Ronald Reagan Presidential Foundation and Institute’s executive director retires

John Heubusch, the man who has been at the helm of the Ronald Reagan Presidential Foundation and Institute since 2009, is leaving his post at the end of the year, following through on plans he announced back in August, as the Washington Examiner reports.

According to a story in the Ventura County Star published over the summer, Heubusch had decided to step down from his role at the Simi Valley institution in order to spend more time with his family in the Hidden Hills area of Los Angeles County after having spent years working in private industry, public affairs, and the philanthropic world.

Ronald Reagan Presidential Library spokesperson Melissa Giller took pains at the time the decision was announced to emphasize that it was not at all related to Heubusch’s prior diagnosis of esophageal cancer, noting that “he’s 100% cancer-free.”

In his own statement about his impending retirement, Heubusch said in August, “It’s been the honor of my life to preserve and promote the legacy of Ronald Reagan with so many talented people at such a special place.”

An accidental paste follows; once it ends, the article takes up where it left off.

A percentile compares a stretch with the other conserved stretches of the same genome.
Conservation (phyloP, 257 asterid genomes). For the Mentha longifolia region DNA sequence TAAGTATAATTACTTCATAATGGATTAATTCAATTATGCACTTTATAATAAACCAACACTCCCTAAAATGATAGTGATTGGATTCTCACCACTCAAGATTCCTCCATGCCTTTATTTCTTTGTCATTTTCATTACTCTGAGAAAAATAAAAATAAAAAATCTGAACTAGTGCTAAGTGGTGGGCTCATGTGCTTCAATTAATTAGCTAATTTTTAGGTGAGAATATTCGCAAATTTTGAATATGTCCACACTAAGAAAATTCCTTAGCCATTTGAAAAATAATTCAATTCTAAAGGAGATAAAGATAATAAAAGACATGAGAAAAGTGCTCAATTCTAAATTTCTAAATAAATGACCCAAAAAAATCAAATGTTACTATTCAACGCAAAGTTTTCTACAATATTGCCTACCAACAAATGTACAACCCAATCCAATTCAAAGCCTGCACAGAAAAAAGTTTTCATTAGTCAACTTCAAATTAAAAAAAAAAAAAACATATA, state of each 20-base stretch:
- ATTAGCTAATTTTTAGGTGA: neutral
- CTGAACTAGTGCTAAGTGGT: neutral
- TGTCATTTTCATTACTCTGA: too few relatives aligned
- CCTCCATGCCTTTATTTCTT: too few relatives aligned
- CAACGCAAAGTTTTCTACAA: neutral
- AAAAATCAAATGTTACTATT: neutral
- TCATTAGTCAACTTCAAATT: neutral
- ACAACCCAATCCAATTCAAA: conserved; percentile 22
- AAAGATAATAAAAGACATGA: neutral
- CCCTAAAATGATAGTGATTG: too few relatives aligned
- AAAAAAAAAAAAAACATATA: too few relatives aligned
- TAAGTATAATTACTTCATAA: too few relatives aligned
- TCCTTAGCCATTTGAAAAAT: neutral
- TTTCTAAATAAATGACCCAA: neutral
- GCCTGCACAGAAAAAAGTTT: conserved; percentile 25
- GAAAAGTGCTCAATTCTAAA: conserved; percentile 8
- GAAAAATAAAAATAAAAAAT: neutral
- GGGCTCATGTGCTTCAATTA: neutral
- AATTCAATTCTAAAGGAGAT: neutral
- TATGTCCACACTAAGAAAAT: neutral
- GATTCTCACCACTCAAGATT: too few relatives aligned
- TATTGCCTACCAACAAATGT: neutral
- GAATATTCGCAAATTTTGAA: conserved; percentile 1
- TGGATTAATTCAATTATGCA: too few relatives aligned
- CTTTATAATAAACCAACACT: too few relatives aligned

According to the Examiner, when former first lady Nancy Reagan offered Huebusch the job he is now poised to leave, he was eager to accept, grounded in the belief that he could help tell Ronald Reagan’s story to new generations in an environment that he has described as “the right combination of education and entertainment.”

In characterizing the reactions of visitors to the space itself, Heubusch explained, “No matter when you come here, you’re just bowled over by the experience. It’s above and beyond what people expect from a presidential library, and that’s what makes it great.”

Among Heubusch’s most notable achievements during his tenure is the fact that when he rose to the position of executive director, the institute had just $50 million in endowment funds, and he has since grown that total to more than $250 million, the Examiner added.

Once he leaves the institute for good on Dec. 31, Heubusch says he has no plans to seek further employment but will, having already penned two books, complete another writing project and perhaps even offer his endorsement to a future presidential candidate – a freedom he did not enjoy while serving in his current role.

No announcement has yet been made about who will succeed Heubusch as the head of this national treasure, something that will likely occur once the institute’s board of trustees completes its formal search process.